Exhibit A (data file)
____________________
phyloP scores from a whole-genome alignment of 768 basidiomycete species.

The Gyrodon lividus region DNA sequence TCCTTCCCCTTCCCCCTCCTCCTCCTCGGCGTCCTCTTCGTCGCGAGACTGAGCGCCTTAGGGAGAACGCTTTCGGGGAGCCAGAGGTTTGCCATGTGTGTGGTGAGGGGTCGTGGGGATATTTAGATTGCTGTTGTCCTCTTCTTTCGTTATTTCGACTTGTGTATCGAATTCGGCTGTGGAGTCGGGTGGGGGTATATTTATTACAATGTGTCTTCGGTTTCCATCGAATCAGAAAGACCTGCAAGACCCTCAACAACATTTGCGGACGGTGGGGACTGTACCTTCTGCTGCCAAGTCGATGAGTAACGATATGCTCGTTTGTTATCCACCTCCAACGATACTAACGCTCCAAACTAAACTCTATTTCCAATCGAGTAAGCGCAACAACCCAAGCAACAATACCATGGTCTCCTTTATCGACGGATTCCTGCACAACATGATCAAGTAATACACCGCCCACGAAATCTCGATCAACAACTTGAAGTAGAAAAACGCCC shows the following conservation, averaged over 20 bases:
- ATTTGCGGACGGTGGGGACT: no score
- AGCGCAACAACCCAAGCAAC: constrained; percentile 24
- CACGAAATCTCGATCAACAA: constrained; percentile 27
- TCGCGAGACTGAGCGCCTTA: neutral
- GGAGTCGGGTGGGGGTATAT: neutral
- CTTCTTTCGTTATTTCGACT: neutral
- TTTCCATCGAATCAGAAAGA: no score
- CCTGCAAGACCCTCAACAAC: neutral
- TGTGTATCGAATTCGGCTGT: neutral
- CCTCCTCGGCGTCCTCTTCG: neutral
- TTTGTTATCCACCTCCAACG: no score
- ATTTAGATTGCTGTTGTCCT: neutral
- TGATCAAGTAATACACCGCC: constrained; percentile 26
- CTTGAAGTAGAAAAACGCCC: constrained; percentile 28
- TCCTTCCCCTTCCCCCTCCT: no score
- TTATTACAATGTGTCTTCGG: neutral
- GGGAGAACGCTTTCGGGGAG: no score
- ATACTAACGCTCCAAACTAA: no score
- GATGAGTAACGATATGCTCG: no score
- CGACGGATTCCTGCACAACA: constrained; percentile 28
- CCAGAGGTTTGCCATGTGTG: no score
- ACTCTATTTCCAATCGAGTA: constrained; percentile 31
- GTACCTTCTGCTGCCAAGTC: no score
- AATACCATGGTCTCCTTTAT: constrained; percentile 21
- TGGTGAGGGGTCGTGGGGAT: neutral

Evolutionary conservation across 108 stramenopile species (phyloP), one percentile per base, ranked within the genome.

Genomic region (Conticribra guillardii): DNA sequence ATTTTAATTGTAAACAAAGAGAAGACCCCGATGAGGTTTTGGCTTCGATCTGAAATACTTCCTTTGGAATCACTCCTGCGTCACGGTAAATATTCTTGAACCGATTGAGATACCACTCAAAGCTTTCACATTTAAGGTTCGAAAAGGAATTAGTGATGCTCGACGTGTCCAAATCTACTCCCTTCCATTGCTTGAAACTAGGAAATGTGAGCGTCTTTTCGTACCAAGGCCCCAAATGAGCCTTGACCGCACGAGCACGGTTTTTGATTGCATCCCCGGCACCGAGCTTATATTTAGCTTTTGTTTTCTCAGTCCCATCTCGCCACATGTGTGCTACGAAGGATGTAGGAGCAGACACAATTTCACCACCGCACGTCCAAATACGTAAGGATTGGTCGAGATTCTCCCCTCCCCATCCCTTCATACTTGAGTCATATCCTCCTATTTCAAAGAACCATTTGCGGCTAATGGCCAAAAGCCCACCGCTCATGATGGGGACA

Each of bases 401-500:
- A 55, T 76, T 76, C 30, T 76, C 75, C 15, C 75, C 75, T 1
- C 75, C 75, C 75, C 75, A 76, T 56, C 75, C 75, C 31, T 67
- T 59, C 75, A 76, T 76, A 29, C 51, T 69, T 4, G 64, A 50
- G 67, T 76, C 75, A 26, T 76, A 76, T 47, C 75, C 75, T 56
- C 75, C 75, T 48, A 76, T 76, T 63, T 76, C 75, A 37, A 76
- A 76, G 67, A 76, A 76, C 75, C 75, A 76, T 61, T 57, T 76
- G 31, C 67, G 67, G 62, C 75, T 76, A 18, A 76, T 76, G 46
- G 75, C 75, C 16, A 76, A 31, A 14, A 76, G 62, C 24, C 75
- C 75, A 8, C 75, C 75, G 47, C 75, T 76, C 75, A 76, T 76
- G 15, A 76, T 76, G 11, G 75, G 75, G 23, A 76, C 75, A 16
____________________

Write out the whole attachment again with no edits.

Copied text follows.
phyloP scores from a whole-genome alignment of 768 basidiomycete species.

The Gyrodon lividus region DNA sequence TCCTTCCCCTTCCCCCTCCTCCTCCTCGGCGTCCTCTTCGTCGCGAGACTGAGCGCCTTAGGGAGAACGCTTTCGGGGAGCCAGAGGTTTGCCATGTGTGTGGTGAGGGGTCGTGGGGATATTTAGATTGCTGTTGTCCTCTTCTTTCGTTATTTCGACTTGTGTATCGAATTCGGCTGTGGAGTCGGGTGGGGGTATATTTATTACAATGTGTCTTCGGTTTCCATCGAATCAGAAAGACCTGCAAGACCCTCAACAACATTTGCGGACGGTGGGGACTGTACCTTCTGCTGCCAAGTCGATGAGTAACGATATGCTCGTTTGTTATCCACCTCCAACGATACTAACGCTCCAAACTAAACTCTATTTCCAATCGAGTAAGCGCAACAACCCAAGCAACAATACCATGGTCTCCTTTATCGACGGATTCCTGCACAACATGATCAAGTAATACACCGCCCACGAAATCTCGATCAACAACTTGAAGTAGAAAAACGCCC shows the following conservation, averaged over 20 bases:
- ATTTGCGGACGGTGGGGACT: no score
- AGCGCAACAACCCAAGCAAC: constrained; percentile 24
- CACGAAATCTCGATCAACAA: constrained; percentile 27
- TCGCGAGACTGAGCGCCTTA: neutral
- GGAGTCGGGTGGGGGTATAT: neutral
- CTTCTTTCGTTATTTCGACT: neutral
- TTTCCATCGAATCAGAAAGA: no score
- CCTGCAAGACCCTCAACAAC: neutral
- TGTGTATCGAATTCGGCTGT: neutral
- CCTCCTCGGCGTCCTCTTCG: neutral
- TTTGTTATCCACCTCCAACG: no score
- ATTTAGATTGCTGTTGTCCT: neutral
- TGATCAAGTAATACACCGCC: constrained; percentile 26
- CTTGAAGTAGAAAAACGCCC: constrained; percentile 28
- TCCTTCCCCTTCCCCCTCCT: no score
- TTATTACAATGTGTCTTCGG: neutral
- GGGAGAACGCTTTCGGGGAG: no score
- ATACTAACGCTCCAAACTAA: no score
- GATGAGTAACGATATGCTCG: no score
- CGACGGATTCCTGCACAACA: constrained; percentile 28
- CCAGAGGTTTGCCATGTGTG: no score
- ACTCTATTTCCAATCGAGTA: constrained; percentile 31
- GTACCTTCTGCTGCCAAGTC: no score
- AATACCATGGTCTCCTTTAT: constrained; percentile 21
- TGGTGAGGGGTCGTGGGGAT: neutral

Evolutionary conservation across 108 stramenopile species (phyloP), one percentile per base, ranked within the genome.

Genomic region (Conticribra guillardii): DNA sequence ATTTTAATTGTAAACAAAGAGAAGACCCCGATGAGGTTTTGGCTTCGATCTGAAATACTTCCTTTGGAATCACTCCTGCGTCACGGTAAATATTCTTGAACCGATTGAGATACCACTCAAAGCTTTCACATTTAAGGTTCGAAAAGGAATTAGTGATGCTCGACGTGTCCAAATCTACTCCCTTCCATTGCTTGAAACTAGGAAATGTGAGCGTCTTTTCGTACCAAGGCCCCAAATGAGCCTTGACCGCACGAGCACGGTTTTTGATTGCATCCCCGGCACCGAGCTTATATTTAGCTTTTGTTTTCTCAGTCCCATCTCGCCACATGTGTGCTACGAAGGATGTAGGAGCAGACACAATTTCACCACCGCACGTCCAAATACGTAAGGATTGGTCGAGATTCTCCCCTCCCCATCCCTTCATACTTGAGTCATATCCTCCTATTTCAAAGAACCATTTGCGGCTAATGGCCAAAAGCCCACCGCTCATGATGGGGACA

Each of bases 401-500:
- A 55, T 76, T 76, C 30, T 76, C 75, C 15, C 75, C 75, T 1
- C 75, C 75, C 75, C 75, A 76, T 56, C 75, C 75, C 31, T 67
- T 59, C 75, A 76, T 76, A 29, C 51, T 69, T 4, G 64, A 50
- G 67, T 76, C 75, A 26, T 76, A 76, T 47, C 75, C 75, T 56
- C 75, C 75, T 48, A 76, T 76, T 63, T 76, C 75, A 37, A 76
- A 76, G 67, A 76, A 76, C 75, C 75, A 76, T 61, T 57, T 76
- G 31, C 67, G 67, G 62, C 75, T 76, A 18, A 76, T 76, G 46
- G 75, C 75, C 16, A 76, A 31, A 14, A 76, G 62, C 24, C 75
- C 75, A 8, C 75, C 75, G 47, C 75, T 76, C 75, A 76, T 76
- G 15, A 76, T 76, G 11, G 75, G 75, G 23, A 76, C 75, A 16